This past week (Aug 4-10, 2020) conditions were generally warm and dry. Weekly prairie temperatures were warmest across Manitoba and Saskatchewan (Fig. 1). Lower temperatures were observed across western and northwestern Alberta (Fig. 1). Though average 30-day (July 12 – August 10, 2020) temperatures continue to be cooler in Alberta than eastern Saskatchewan and Manitoba (Fig. 2), temperature anomalies (mean temperature difference from average; July 14-August 10, 2020) indicate that conditions have generally been warmer than average across most of Alberta as well as Parkland regions of Saskatchewan and Manitoba (Fig. 3).
Regions in southeastern central and southern Saskatchewan and across southern Manitoba have reported temperatures that have been up to 2 °C cooler than average. Based on growing season temperatures (April 1-August 10, 2020) temperatures were warmest across the southern prairies (Fig. 4). Based on growing season temperature deviations (observed temperatures compared with climate normal temperatures), below average temperatures have been observed across central and western regions of Saskatchewan and central regions of Alberta (Fig. 5). Across southern Alberta and most of Manitoba, temperatures have generally been above average. (Fig. 5)
Most areas reported 7-day cumulative rainfall amounts that were less than 10 mm (Fig. 6). Cumulative 30-day rainfall was lowest across a large area ranging across southern Alberta as well as central and western regions of Saskatchewan (Fig. 7). Growing season rainfall (percent of average) is highly variable across the prairies (Fig. 8). Rainfall has been below normal across most of Saskatchewan as well as southern Alberta, and the Peace River region (Fig. 8).
The growing degree day map (GDD) (Base 5 ºC, April 1-August 9, 2020) is below (Fig. 9) while the growing degree day map (GDD) (Base 10 ºC, April 1-August 9, 2020) is shown in Figure 10.
The highest temperatures (°C) observed across the Canadian prairies the past seven days ranged from <17 to >34 °C (Fig. 11) while the lowest temperatures ranged from <-1 to >13 °C (Fig. 12). So far this growing season (as of August 12, 2020), the number of days above 25 °C ranges from 0-10 days in the west (to west of Calgary, west and north of central Alberta and extending into the south and west of the Peace River region) but extends up to 51-60 days in southern Manitoba (Fig. 13).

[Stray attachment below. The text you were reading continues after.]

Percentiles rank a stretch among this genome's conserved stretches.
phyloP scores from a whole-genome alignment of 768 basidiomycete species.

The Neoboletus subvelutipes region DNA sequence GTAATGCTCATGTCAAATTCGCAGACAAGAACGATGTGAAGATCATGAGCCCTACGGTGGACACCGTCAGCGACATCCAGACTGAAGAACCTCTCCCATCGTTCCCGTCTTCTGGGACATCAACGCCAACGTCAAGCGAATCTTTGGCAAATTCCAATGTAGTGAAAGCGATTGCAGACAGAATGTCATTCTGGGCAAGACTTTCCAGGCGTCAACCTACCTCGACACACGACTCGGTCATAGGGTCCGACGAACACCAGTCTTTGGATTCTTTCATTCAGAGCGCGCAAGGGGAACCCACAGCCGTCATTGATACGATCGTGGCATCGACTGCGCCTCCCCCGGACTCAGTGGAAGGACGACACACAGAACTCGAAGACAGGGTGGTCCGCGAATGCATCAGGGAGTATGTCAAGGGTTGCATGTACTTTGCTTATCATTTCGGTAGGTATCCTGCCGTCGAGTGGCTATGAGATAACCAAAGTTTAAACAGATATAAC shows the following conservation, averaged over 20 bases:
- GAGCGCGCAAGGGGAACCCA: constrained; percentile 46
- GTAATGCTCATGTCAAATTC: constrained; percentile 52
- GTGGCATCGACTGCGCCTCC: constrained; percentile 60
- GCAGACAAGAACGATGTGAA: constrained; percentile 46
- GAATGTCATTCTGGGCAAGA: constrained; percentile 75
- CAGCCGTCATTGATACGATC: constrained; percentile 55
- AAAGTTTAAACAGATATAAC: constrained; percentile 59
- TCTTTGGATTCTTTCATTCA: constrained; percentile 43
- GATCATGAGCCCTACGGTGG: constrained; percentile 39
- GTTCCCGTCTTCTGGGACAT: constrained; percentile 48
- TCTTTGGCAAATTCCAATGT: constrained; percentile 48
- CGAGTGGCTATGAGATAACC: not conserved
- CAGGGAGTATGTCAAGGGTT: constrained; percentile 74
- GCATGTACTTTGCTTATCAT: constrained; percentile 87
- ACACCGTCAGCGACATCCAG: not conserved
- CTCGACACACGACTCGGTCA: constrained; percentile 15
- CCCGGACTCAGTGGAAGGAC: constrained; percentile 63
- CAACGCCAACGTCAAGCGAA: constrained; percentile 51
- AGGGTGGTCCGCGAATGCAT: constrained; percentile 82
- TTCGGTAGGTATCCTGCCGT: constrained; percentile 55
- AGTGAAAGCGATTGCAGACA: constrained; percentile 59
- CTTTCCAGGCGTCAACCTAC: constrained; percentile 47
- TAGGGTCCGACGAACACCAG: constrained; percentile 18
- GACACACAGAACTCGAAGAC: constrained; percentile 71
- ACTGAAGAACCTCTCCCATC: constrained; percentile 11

Weekly Pheromone-baited Trapping Results – Click each province name to access moth reporting numbers observed in Alberta, Saskatchewan and Manitoba(as they become available). Check these sites to assess cumulative counts and relative risk in your geographic region but remember in-field scouting is required to apply the economic threshold to manage both this pest and its natural enemies. For convenience, screen shots of the above maps or data have been placed below for Alberta, Saskatchewan, and Manitoba.
Larval sampling should commence once the adult moths are noted.
Sample at least three locations, a minimum of 50 m apart.
At each location, mark an area of 1 m2 and beat the plants growing within that area to dislodge the larvae.
Count them and compare the average against the values in the economic threshold table below:
Scouting tips: ● Some bertha armyworm larvae remain green or pale brown throughout their larval life. ● Large larvae may drop off the plants and curl up when disturbed, a defensive behavior typical of cutworms and armyworms. ● Young larvae chew irregular holes in leaves, but normally cause little damage. The fifth and sixth instar stages cause the most damage by defoliation and seed pod consumption. Crop losses due to pod feeding will be most severe if there are few leaves. ● Larvae eat the outer green layer of the stems and pods exposing the white tissue. ● At maturity, in late summer or early fall, larvae burrow into the ground and form pupae.
This week, the DBM model based on Harcourt (1954) was run with a biofix of May 15, 2020. Most of Alberta has had two generations. It is possible that three generations have been completed across Saskatchewan and southeastern Alberta where it has been warmer. Results indicate that a potential fourth generation may be occurring across southern Manitoba. DBM densities generally increase with increasing numbers of generations. Later maturing canola fields may be susceptible to damage resulting from larval feeding.